Will high court’s ruling change students’ sex lives?

Students protested during the ” Take Back the Night” walk. Photo Courtesy: Vanessa Ferguson

The United States Supreme Court overturned Roe v. Wade on June 24, undoing the 1973 decision that gave women the constitutional right to have an abortion.

Since then, abortion bans have gone into effect in 12 states.

While Florida didn’t fully ban abortion, the window to have one has decreased to 15 weeks. In the past two months students in Tallahassee have expressed many concerns regarding their sex lives and reproductive rights.

Consensual sex has always been a huge concern on campuses in Tallahassee and unfortunately has been overlooked in certain situations. Birth control, including abortions, gave female students an option of not conceiving in case they were in a very common situation.

Kayla Gonzalez, a third-year political science major at Florida State University, now has concerns regarding her birth control.

Gonzalez started using birth control after a pregnancy scare during her freshman year in hopes of never running into a situation like that again. After finding out about Roe V. Wade, she went to her local Planned Parenthood and asked to replace her implant in case the overturn affects her ability to go to a Planned Parenthood close to her.

“My cousin in Texas told me that her closest Planned Parenthood was getting shut down because of the overturn, she has to drive four hours just to get her implant replaced,” Gonzalez said.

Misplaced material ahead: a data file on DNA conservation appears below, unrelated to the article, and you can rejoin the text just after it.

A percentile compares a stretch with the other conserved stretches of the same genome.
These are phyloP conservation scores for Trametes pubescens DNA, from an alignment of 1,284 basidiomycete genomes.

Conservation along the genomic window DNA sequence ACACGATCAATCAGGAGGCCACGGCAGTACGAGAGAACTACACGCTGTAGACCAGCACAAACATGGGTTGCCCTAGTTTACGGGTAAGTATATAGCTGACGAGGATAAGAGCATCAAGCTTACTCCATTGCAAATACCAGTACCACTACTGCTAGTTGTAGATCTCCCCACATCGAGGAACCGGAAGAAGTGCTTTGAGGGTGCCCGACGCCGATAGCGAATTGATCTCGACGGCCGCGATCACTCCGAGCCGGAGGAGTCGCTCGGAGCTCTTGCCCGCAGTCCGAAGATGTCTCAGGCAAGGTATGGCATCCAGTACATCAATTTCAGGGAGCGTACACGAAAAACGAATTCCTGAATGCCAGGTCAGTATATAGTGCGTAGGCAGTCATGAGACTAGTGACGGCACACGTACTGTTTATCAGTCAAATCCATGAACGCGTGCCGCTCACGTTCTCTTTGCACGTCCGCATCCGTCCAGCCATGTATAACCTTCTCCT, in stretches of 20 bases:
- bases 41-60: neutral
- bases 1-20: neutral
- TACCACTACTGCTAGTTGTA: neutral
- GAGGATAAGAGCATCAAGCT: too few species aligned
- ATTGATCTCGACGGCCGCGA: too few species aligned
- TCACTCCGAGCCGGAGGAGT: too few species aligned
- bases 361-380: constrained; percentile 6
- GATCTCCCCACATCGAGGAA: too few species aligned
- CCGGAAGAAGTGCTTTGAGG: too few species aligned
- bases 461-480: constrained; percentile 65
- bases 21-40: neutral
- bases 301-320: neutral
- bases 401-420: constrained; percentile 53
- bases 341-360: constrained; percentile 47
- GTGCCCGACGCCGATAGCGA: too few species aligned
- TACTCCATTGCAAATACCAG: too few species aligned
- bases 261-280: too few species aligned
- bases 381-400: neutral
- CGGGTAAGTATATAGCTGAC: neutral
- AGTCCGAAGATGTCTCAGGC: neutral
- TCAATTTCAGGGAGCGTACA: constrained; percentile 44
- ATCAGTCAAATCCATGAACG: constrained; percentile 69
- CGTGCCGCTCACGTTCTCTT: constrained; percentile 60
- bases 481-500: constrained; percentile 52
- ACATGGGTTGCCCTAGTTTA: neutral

Gen Action students spreading awareness of reproductive health at the FAMU homecoming parade. Photo Courtesy: Generation Action at FAMU

Students have said that their sex lives have become nerve wracking since the overturning of Roe v. Wade. Isaiah Wood is a volunteer at Planned Parenthood in Tallahassee and he has run into students who have described their current sex lives as anxious because of the fear of putting their partners in a difficult situation if they were to conceive.

While Florida did not fully ban abortions, students are scared to have sex, Wood said. He believes this is unhealthy for students’ sex lives because they don’t have the chance to build a trusting relationship with their partner.

“Though condoms and other birth control options are available, students understand 99% doesn’t mean 100%. If the last resort is at risk of being banned, students will either avoid sex altogether or build unnecessary tension,” he said.

Students continue to take advantage of their privilege to be near a Planned Parenthood and receive birth control, but the majority say there is no reason why they should be this nervous to not have the right to practice their rights. Organizations such as Generation Action are continuing to find ways to protect the reproductive rights for local students, and students are also advocating as well.